Good Omens was written by Terry Pratchett and Neil Gaiman, so it shouldn’t be a surprise that it’s smart and funny and unusual. The book had been on my reading wishlist for a while, but I must admit that what got me to pick it up was the trailer of the series that will premiere at the end of May on Amazon Prime. It will come to the BBC 6 months after that.
Good Omens is about the end of the world. There’s a demon who likes to annoy people, but who also has a soft spot for them. And an angel who wants people to be kind, but who also likes to tease them. And who loves books. A lot.
They have both lived on earth since The Beginning and have grown rather fond of it. While their respective bosses are anxiously waiting for Armageddon (or the great war between heaven and hell and good and evil), they would like things to stay as they are. It’s hard to hide things from God and the Devil, which means that both get in trouble for trying to avoid Armageddon.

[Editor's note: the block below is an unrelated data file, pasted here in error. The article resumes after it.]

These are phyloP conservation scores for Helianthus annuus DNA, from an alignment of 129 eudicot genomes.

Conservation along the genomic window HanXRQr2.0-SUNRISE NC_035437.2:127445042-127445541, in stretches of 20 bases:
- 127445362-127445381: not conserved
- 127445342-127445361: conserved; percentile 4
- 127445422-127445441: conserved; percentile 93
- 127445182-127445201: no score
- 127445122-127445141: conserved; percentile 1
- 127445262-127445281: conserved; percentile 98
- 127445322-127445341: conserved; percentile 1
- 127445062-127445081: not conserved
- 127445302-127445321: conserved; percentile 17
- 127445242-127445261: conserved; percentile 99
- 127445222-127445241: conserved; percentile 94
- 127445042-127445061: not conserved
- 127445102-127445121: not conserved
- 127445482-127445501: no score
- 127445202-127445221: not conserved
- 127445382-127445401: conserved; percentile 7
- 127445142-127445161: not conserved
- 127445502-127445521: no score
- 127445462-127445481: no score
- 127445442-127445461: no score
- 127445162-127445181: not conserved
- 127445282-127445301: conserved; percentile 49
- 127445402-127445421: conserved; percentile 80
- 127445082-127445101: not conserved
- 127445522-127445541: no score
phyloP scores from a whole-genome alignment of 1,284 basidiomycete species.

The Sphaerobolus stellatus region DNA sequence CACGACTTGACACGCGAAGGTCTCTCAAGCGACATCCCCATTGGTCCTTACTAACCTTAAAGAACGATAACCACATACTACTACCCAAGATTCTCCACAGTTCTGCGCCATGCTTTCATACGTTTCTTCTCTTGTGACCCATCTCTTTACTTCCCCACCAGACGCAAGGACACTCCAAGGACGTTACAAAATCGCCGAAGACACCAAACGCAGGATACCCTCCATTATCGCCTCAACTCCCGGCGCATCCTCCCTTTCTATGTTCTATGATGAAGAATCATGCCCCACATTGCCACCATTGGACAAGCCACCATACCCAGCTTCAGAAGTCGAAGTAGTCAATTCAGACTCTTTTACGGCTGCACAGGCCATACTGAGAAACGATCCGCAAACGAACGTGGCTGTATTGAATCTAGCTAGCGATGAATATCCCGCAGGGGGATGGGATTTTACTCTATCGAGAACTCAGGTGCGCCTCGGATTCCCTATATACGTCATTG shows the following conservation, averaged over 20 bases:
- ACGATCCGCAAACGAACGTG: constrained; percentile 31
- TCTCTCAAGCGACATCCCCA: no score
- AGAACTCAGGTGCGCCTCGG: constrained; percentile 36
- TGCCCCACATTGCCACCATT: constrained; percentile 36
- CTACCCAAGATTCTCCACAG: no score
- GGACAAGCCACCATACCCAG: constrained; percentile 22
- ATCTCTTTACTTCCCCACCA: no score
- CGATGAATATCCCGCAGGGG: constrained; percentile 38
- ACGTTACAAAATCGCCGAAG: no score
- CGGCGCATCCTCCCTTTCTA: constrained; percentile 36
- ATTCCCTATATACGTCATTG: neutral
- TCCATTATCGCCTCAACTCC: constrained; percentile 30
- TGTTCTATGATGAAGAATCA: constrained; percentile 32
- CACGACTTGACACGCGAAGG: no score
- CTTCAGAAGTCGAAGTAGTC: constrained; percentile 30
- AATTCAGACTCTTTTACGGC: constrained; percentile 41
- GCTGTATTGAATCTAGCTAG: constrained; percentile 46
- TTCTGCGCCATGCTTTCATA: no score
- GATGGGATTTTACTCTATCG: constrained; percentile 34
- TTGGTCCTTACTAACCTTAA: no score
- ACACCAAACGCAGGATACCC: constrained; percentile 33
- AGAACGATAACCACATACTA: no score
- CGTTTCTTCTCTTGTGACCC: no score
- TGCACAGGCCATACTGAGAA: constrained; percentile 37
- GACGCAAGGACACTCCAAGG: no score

The book is a great work of fiction and you can read it as just that and enjoy it immensely.
There is another layer in it though, that mocks the concept of witch hunts and that exposes false dichotomies. In Good Omens, heaven and hell do equal amounts of damage by the absolutism of the ideas that they promote. Both are pushing towards the ultimate battle between good and evil, which they know will destroy the world, regardless of who will be victorious.
You might expect that a book based on the premise of the clever plotting of the end of the world would feel dark, but it doesn’t. The story is always light and funny and it keeps moving fairly quickly. The characters feel very real, and everyone is subtly mocked in equal measures.
While the “about the authors” part in most books is informative at best, in this book it’s almost as entertaining as the rest of the book. Reading about the friendship between Terry and Neil is heartwarming. The way in which they both describe the process of how they wrote Good Omens together is a joy. It even makes writing fiction sound more like fun than just like a lot of hard work in solitude. Perhaps writing together will be the key for me to one day write fiction after all.
I will definitely read Good Omens again and I can’t wait for the series to come to the BBC.